The Fourth Amendment to the US Constitution protects you against unreasonable searches and seizures. Generally, this means that the police or other law enforcement agents can't search your property and take your things simply because they don't like you or just because they feel like it. They must have a good reason before they can search your home or office and seize things, such as contraband or evidence of a crime. When the Fourth Amendment is violated, any evidence that can be traced to the illegal search or seizure is fruit of the poisonous tree and can't be used against you.
Excluding or "Suppressing" Evidence
The tool used to enforce the Fourth Amendment's protections is called the "exclusionary rule . Generally, unless one of the warrant exceptions applies, the police and other government agents need a search warrant before they can search your home, office, luggage, or even your pockets. A search that's made without a warrant, or in violation of a warrant, is considered an unreasonable search. And, under the exclusionary rule, any evidence that's obtained in violation of the Fourth Amendment - that is, through an illegal or unreasonable search, seizure or even an arrest - can't be used as evidence against you to convict you of a crime. The evidence is "excluded" or "suppressed."
For example, say police officers get a search warrant that authorizes them to search your backyard for growing marijuana plants. They don't find any plants in your yard. However, during the search, an officer enters your basement and finds bundles of packaged marijuana and seizes them. You're then arrested and charged with possession of illegal drugs. Under the exclusionary rule, unless the prosecution can convince the judge at trial that the officer was justified in entering the basement, the marijuana will be excluded from evidence and can't be used against you because the search and seizure was illegal - the police were authorized to search only your backyard.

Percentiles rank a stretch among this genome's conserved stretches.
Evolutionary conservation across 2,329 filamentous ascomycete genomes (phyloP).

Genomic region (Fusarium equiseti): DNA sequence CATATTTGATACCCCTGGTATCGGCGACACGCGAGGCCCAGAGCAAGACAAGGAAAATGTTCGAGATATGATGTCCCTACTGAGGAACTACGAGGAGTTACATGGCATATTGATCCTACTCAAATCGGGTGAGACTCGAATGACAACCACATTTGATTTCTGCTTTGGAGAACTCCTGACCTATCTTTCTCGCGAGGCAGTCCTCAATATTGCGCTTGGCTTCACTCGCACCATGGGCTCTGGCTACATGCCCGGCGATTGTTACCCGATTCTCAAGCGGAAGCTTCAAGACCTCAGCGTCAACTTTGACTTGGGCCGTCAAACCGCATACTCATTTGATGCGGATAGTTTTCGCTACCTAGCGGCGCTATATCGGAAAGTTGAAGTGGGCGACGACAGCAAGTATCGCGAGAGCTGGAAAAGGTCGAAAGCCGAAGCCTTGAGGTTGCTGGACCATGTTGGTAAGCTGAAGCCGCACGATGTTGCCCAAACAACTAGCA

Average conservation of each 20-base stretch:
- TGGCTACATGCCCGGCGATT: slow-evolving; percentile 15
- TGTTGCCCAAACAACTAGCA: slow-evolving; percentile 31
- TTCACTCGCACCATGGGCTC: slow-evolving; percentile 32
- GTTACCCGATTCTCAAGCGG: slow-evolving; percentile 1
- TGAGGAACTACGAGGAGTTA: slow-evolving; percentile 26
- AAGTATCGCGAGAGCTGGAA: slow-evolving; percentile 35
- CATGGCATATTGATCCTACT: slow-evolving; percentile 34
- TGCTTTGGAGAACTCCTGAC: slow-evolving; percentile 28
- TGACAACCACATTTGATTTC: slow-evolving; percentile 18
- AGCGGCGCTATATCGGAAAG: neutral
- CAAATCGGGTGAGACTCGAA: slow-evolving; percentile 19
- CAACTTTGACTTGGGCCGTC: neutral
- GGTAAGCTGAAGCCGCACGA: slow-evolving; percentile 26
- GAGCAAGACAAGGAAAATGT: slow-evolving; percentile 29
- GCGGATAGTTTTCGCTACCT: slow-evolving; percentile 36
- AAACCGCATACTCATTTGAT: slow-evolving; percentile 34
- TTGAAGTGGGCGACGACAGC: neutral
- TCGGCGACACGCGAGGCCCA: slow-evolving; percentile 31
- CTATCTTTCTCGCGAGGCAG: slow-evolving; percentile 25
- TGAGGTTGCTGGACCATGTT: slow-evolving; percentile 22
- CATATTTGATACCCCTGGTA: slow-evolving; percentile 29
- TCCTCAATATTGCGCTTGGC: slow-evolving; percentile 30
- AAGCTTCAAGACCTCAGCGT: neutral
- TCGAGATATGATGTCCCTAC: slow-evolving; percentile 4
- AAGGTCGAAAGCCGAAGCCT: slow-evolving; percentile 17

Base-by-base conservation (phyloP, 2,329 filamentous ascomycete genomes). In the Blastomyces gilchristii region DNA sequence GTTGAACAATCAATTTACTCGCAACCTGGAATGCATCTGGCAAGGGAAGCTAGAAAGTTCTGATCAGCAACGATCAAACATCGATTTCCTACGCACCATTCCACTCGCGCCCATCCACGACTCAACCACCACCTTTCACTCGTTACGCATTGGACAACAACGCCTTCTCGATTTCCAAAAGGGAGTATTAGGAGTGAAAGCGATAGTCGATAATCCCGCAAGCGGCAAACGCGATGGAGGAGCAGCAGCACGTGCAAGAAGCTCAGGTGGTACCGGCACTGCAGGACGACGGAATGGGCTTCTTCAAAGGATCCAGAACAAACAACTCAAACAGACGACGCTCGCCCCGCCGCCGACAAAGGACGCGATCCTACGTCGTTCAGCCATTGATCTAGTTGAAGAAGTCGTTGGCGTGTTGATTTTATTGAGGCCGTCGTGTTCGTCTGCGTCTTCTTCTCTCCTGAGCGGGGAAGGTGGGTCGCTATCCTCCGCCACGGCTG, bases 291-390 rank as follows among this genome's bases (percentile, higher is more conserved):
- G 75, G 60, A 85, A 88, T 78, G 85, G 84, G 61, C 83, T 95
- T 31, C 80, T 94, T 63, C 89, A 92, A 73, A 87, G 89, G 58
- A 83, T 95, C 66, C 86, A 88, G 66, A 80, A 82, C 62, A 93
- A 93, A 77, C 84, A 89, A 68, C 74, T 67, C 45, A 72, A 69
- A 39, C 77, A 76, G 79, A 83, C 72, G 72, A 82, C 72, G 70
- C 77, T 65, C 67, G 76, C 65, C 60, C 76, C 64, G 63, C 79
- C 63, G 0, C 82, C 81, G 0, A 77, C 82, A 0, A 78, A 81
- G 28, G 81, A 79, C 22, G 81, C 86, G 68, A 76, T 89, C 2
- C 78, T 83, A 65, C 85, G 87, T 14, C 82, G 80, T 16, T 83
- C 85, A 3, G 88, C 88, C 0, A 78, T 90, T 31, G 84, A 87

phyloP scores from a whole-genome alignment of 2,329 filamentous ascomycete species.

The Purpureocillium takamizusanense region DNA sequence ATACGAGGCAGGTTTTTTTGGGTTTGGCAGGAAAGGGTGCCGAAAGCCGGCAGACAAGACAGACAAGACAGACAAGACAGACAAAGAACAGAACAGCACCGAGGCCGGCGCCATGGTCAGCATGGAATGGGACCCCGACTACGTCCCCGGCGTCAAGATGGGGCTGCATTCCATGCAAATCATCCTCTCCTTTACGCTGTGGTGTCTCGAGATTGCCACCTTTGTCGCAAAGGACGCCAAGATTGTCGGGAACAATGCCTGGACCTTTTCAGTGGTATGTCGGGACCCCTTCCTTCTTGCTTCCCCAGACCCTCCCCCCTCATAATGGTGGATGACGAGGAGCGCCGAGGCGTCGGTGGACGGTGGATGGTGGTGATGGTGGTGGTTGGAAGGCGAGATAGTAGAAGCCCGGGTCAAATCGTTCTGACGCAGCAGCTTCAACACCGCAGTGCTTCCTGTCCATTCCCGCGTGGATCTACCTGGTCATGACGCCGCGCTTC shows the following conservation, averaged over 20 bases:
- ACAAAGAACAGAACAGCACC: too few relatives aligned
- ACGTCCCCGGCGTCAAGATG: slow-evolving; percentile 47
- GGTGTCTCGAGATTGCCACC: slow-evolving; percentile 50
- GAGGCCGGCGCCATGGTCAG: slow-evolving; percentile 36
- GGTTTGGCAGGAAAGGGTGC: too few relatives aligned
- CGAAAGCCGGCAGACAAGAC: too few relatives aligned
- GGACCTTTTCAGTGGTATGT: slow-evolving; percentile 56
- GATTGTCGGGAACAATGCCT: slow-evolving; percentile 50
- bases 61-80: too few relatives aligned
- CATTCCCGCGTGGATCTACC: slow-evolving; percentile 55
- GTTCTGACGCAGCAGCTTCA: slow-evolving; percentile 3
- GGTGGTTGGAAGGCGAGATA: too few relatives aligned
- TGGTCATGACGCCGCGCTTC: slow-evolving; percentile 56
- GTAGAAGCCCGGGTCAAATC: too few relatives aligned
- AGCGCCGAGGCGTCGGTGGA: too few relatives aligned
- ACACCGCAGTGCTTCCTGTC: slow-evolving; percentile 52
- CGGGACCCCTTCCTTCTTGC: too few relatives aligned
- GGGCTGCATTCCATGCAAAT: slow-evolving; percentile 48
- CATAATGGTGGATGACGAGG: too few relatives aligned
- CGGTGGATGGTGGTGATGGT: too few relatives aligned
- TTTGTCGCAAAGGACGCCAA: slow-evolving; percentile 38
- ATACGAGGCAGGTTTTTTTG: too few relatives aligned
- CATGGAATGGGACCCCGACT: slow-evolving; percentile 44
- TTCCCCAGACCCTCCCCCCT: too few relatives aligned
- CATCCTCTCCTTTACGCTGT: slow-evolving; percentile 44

Fruit of the Poisonous Tree
The "fruit of the poisonous tree" doctrine goes hand-in-hand with the exclusionary rule. In fact, it takes the protection given by the exclusionary rule one step further. Under this doctrine, the state can't use evidence at trial against you if it was discovered through other evidence that was obtained in violation of the Fourth Amendment. The "poisonous tree" is evidence first seized or discovered through the initial violation of the Fourth Amendment - an illegal search, seizure, or arrest. The "fruit" is any evidence that's uncovered later because of information or evidence obtained from that illegal search, seizure or arrest.
Both the exclusionary rule and the fruit of the poisonous tree doctrine are designed to curb or deter misconduct by police and other government agents. They work on the assumption that the police will do their best to make sure that they don't violate the Fourth Amendment if they know that they can't benefit from any evidence found or uncovered as result of an illegal search or seizure.
Fruit of the Poisonous Tree in Action